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Greenport may broadcast all meetings live online

The Greenport Village board discussed video conferencing Thursday

Can a member of a Greenport Village Zoning Board participate in board meetings through a video conference program like Skype? 

That’s the question the Village Trustees initially took up at its work session meeting on Thursday night.

Instead, they informally decided to have all village meetings broadcast live over the Internet on a website like gotomeeting.com. A formal vote on that issue is expected at an upcoming meeting.

The issue came up in December when village ZBA chairman Douglas Moore said he would be away for three months and asked if he could still participate remotely through videoconferencing.

The Village Trustees agreed to make a decision rather than the ZBA.

“I think the parameters and the guidelines should come from this board,” Mayor George Hubbard Jr. said at Thursday night’s Trustee meeting. “We should set policy for the village. It we’re going to allow it or we’re not going to allow it, it should come from us, and if we are, we should set the guidelines that other boards have to follow.”

The proposal didn’t appear to have three votes.

“I’m not a supporter of it,” Trustee Julia Robins said.

Mr. Hubbard cautioned that it could become easier for people to skip meetings and watch from home instead.

Trustee Mary Bess Phillips said she wouldn’t have a problem with live video at Planning Board meetings, but not at ZBA meetings, which are quasi-judicial proceedings.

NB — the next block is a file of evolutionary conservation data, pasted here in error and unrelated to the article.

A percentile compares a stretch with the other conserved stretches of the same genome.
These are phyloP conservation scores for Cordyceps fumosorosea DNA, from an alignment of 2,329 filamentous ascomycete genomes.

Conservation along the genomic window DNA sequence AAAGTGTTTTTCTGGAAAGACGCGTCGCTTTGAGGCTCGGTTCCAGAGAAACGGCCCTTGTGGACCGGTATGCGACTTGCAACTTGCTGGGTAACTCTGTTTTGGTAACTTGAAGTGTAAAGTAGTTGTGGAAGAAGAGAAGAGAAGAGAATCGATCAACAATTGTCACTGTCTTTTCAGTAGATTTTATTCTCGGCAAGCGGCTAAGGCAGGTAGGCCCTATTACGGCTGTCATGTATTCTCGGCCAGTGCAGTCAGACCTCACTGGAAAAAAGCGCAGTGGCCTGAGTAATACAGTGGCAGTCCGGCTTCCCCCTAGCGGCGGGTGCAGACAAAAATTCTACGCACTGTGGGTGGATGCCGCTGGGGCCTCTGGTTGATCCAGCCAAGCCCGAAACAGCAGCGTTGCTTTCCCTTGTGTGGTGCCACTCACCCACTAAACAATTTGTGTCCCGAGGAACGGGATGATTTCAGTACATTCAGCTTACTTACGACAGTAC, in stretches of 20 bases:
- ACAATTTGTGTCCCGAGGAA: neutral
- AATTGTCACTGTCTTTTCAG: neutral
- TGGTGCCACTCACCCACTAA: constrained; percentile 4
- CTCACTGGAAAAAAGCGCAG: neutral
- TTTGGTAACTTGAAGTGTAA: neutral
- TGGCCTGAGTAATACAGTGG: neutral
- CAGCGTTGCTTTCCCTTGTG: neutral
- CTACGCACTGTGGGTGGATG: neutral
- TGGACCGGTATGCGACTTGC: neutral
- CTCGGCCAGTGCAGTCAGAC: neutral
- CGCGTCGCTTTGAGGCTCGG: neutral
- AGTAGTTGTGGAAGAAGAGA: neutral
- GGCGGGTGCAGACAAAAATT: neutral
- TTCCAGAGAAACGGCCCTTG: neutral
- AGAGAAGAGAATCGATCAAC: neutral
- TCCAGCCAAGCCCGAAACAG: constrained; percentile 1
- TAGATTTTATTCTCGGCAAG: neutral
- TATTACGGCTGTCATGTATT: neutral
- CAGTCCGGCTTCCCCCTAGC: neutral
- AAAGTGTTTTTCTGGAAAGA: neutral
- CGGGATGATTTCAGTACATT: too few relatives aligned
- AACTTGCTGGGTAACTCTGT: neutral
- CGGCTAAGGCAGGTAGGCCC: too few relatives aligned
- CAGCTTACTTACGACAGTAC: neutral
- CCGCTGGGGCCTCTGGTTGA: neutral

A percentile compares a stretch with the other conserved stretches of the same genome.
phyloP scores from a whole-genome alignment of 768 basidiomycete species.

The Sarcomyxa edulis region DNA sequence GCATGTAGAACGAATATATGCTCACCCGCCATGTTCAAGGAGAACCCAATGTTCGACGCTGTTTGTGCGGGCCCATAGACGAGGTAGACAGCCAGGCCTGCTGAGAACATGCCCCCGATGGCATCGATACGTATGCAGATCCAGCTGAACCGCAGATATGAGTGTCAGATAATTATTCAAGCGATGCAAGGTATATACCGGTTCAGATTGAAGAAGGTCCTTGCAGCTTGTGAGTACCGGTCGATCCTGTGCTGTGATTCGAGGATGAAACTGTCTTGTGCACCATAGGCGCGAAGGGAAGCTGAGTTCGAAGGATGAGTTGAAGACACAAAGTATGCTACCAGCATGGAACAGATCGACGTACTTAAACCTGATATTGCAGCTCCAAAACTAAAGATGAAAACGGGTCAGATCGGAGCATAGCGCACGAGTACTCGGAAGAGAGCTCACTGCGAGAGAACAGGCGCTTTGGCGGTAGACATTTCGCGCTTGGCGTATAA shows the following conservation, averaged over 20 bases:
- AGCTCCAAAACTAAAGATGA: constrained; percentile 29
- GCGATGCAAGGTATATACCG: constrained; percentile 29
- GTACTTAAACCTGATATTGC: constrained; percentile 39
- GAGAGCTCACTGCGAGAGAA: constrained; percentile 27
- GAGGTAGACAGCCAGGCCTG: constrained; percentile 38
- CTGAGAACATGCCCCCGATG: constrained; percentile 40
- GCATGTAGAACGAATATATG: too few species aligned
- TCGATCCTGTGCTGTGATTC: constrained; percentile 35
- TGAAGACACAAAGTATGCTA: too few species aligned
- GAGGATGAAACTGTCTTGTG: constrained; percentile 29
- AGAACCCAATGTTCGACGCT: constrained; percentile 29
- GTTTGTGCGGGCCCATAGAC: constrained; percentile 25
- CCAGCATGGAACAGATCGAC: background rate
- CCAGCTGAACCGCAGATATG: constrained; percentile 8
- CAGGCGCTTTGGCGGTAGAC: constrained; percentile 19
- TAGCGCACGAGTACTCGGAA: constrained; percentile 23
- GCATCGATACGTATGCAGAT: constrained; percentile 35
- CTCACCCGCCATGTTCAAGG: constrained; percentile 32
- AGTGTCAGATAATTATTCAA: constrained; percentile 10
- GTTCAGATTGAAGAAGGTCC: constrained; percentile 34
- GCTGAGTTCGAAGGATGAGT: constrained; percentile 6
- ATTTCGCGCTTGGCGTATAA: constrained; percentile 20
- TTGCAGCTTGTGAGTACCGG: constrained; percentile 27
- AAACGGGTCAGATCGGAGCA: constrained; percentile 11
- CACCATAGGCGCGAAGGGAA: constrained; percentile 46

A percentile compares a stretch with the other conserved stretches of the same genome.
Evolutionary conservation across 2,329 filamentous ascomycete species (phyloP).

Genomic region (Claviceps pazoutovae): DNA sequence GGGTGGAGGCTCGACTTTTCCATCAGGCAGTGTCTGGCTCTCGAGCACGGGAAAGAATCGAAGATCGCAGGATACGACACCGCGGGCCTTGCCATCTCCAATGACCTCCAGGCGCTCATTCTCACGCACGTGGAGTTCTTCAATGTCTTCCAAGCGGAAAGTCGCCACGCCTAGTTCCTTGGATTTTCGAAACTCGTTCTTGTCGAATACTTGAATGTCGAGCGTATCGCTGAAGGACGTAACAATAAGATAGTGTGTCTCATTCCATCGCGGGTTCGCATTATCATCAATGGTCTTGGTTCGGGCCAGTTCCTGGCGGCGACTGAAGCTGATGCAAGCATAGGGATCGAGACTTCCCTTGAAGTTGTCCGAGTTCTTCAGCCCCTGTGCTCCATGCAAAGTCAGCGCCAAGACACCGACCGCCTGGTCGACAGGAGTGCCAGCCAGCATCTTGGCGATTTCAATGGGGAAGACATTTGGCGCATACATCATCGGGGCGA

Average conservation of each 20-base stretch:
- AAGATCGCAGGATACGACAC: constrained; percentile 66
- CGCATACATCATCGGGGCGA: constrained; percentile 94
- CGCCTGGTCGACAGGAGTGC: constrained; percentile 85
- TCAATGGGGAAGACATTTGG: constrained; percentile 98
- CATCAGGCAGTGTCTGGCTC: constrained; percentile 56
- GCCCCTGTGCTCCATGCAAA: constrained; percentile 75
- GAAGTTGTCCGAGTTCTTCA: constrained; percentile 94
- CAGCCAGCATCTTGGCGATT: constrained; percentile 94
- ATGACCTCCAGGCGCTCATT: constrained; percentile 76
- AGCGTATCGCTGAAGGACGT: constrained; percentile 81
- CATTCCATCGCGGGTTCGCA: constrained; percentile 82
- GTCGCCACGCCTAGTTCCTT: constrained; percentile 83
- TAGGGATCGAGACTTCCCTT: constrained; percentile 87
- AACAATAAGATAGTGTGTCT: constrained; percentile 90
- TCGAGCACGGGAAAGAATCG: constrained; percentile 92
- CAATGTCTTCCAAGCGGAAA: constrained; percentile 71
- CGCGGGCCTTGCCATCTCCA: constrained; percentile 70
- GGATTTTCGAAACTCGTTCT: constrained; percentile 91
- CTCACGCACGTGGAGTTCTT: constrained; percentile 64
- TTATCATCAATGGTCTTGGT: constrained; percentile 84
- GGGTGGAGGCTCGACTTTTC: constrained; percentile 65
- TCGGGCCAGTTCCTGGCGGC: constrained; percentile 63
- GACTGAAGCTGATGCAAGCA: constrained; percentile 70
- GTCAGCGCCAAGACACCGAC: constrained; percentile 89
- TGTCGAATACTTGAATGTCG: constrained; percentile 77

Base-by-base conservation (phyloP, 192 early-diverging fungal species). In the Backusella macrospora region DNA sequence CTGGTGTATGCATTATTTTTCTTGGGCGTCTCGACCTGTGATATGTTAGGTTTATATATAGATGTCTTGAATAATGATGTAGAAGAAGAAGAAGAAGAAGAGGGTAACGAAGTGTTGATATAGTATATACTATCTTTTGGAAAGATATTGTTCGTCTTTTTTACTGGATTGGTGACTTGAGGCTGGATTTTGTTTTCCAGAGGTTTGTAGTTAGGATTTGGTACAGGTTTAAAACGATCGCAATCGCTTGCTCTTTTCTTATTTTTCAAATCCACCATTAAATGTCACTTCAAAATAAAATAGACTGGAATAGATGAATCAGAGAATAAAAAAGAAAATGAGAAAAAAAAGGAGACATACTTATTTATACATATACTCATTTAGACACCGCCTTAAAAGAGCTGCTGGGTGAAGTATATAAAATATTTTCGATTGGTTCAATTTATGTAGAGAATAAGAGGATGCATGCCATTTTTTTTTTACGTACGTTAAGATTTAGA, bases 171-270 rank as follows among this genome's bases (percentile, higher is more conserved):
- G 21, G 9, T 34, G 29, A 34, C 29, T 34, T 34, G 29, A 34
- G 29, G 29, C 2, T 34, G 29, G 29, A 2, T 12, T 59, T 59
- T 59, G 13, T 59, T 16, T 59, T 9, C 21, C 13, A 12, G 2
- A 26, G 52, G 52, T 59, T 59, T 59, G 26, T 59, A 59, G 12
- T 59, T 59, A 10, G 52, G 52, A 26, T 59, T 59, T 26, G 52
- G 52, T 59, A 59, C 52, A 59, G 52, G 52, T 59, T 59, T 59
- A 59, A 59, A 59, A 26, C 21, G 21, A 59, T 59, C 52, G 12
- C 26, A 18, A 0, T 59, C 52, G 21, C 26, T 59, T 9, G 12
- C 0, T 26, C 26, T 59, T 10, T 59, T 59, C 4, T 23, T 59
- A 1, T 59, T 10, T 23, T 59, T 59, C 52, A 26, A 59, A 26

Mr. Hubbard said the video would be allowed for all village boards if it gets approved.

Trustee Jack Martilotta said he has no problem allowing videoconferencing but said board members cannot vote by videoconference. Village Attorney Joe Prokop had previously told the board voting via video is not permitted, but he said he is not positive and will continue to research that issue.

Trustee Doug Roberts said he is often either videoconferencing or audioconferencing at his job.

He said state law, which requires the person videoconferencing to allow the public to be where he or she is and to post a public notice saying where he or she will be when the meeting takes place, is complicated and “sounds like we’re making a special accommodation for someone who chooses to spend time away from this amazing place.”

Mr. Roberts suggested that all village meetings be broadcast live so that when board members are away, they can still stay informed on the issues.

Websites such as gotomeeting.com allow meetings to be broadcast live and allow the public to comment on issues being discussed, he said.

In these instances, the chair of the meeting can announce comments from people watching the webcast.

Mr. Roberts said if a board member was to comment or ask a question through the webcast, that person could identify themselves as a board member.

“What we’re really talking about is whether one of our [ZBA] board members with institutional knowledge should be able to participate and be able to listen in and then be able to vote and be productive in future meetings when they get back,” Mr. Roberts said. “We don’t have a ton of people coming out of the woodwork a lot of time, which we’re grateful for.”

Mr. Roberts said he doesn’t expect a lot of people to watch the video of a village meeting, but added, “If we get one more person in the village to participate in what’s going on, that’s a win for us.”

The gotomeeting.com site costs about $50 per month, he said. Board members said they didn’t have a problem with that.

Mr. Hubbard said the board will consider voting on that proposal at a future meeting.

Mr. Prokop said watching a webcast of a meeting would not officially count a “member participation” for a board member.

Photo Caption: The Greenport Village board discussed video conferencing Thursday. (Credit: Tim Gannon)

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